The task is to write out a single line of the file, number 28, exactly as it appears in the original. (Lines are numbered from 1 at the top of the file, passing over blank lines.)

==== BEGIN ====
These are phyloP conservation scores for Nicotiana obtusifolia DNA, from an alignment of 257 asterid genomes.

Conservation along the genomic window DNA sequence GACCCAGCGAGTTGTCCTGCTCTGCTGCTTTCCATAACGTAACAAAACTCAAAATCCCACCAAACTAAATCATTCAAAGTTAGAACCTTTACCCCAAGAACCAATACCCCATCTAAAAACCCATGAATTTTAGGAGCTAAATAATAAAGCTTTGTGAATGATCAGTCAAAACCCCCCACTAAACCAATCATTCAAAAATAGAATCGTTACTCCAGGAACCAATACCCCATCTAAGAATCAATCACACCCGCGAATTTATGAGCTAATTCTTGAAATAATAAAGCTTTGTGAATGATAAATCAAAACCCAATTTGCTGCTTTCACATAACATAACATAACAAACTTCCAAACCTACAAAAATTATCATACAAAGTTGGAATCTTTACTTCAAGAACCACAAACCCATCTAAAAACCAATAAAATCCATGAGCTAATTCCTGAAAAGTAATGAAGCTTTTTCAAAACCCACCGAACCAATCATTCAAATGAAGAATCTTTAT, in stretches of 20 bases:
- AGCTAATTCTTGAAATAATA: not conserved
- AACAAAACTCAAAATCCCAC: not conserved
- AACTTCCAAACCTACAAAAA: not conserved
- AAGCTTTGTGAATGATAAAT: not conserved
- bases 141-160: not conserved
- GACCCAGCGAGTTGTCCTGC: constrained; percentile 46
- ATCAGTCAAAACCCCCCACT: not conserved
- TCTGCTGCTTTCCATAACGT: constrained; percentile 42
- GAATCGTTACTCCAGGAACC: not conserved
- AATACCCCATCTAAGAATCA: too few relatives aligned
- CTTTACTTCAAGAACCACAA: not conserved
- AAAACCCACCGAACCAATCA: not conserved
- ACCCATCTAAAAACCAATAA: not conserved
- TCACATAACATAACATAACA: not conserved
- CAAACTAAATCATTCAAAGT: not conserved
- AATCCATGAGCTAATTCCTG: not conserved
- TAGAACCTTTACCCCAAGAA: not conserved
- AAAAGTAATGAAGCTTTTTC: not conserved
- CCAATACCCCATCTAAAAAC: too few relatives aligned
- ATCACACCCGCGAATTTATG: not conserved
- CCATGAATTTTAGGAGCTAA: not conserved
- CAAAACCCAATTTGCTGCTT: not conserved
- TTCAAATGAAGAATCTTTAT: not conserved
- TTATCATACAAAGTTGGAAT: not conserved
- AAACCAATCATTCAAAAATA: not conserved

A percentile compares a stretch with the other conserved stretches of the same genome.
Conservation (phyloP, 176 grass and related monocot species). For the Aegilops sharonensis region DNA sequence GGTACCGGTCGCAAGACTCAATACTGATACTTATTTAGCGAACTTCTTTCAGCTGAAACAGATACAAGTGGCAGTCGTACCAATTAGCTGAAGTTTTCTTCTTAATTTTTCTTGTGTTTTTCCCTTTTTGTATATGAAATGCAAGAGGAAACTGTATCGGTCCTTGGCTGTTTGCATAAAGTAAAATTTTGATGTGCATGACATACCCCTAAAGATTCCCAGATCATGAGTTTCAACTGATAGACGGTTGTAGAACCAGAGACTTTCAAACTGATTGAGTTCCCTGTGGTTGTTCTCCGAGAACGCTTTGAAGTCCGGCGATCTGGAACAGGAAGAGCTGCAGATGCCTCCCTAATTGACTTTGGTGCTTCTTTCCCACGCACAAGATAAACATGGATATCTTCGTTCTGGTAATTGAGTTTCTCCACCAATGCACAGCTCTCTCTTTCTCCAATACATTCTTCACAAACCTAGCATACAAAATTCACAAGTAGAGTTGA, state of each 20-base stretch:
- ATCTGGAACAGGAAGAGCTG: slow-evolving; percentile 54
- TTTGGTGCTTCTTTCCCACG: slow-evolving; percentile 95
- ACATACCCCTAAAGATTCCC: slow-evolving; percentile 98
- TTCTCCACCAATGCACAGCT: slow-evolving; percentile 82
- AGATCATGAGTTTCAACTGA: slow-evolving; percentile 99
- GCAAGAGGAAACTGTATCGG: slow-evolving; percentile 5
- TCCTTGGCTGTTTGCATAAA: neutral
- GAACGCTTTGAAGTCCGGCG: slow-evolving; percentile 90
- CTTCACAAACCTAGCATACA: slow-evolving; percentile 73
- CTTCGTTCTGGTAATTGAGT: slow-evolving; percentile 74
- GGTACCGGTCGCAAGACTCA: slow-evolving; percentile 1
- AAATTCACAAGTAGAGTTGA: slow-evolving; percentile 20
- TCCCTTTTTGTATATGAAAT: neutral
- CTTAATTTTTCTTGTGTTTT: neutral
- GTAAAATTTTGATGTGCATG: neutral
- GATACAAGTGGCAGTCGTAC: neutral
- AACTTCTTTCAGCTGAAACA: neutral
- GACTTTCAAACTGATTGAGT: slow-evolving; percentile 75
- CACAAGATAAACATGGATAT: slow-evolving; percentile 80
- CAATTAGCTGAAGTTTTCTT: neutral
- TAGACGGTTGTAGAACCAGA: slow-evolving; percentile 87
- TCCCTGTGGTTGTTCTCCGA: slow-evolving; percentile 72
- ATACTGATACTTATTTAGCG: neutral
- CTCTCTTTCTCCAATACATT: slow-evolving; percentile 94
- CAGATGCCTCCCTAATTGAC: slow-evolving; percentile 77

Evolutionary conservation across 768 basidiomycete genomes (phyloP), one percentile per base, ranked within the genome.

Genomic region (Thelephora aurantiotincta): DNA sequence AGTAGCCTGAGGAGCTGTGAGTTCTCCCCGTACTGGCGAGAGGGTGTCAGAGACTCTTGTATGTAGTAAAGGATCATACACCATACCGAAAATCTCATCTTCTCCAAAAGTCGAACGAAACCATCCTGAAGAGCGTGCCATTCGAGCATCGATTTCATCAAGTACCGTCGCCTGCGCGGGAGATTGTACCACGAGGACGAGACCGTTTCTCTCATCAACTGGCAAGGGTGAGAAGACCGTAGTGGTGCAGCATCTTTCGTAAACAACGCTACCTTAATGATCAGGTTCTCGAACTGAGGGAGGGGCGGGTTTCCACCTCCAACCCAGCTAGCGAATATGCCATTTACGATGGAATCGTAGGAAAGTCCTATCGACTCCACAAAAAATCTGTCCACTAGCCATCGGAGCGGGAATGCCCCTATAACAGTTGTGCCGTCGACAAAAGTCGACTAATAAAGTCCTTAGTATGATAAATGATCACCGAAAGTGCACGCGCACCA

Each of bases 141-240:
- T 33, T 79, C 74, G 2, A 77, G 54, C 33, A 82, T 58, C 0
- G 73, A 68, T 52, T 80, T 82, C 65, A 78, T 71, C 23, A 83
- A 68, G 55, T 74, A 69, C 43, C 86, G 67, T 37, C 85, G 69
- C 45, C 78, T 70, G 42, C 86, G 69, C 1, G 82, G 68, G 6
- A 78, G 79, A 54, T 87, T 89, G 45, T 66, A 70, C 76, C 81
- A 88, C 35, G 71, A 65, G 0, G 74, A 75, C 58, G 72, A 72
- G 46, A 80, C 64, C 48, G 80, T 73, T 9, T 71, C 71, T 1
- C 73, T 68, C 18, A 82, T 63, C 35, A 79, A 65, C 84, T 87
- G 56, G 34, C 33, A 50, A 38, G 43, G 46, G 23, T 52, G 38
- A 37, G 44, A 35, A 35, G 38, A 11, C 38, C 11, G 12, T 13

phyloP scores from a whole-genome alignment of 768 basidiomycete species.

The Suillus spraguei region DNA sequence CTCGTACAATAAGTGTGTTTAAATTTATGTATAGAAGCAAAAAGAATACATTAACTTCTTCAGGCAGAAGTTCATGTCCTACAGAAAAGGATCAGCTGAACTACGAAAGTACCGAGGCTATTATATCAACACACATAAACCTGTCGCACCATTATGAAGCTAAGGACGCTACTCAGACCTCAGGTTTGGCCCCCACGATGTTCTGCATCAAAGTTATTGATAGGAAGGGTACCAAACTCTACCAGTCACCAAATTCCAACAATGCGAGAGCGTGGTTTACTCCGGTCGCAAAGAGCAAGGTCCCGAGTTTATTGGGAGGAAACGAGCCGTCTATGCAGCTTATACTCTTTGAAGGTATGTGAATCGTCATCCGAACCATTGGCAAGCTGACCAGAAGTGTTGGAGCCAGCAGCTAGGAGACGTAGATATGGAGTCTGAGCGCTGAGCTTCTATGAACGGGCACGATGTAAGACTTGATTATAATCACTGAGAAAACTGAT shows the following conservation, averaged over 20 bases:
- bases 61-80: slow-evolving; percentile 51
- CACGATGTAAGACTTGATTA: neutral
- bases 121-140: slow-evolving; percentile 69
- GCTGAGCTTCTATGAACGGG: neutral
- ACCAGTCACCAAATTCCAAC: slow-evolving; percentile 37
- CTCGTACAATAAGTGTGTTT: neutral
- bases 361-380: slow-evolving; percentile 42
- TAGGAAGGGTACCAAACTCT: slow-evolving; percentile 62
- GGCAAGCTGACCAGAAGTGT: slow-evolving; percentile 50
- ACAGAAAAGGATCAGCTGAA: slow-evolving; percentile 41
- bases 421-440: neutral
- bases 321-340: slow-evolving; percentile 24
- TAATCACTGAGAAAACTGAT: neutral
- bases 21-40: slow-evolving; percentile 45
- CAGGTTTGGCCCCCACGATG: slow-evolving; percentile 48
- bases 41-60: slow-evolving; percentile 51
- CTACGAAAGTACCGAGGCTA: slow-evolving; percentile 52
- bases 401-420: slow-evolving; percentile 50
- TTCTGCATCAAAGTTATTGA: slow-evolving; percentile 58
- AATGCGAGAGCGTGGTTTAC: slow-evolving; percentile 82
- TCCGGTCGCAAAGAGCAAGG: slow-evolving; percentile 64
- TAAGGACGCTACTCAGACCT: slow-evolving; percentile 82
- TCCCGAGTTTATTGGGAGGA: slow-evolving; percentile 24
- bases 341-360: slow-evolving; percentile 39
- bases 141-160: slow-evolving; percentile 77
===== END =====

A percentile compares a stretch with the other conserved stretches of the same genome.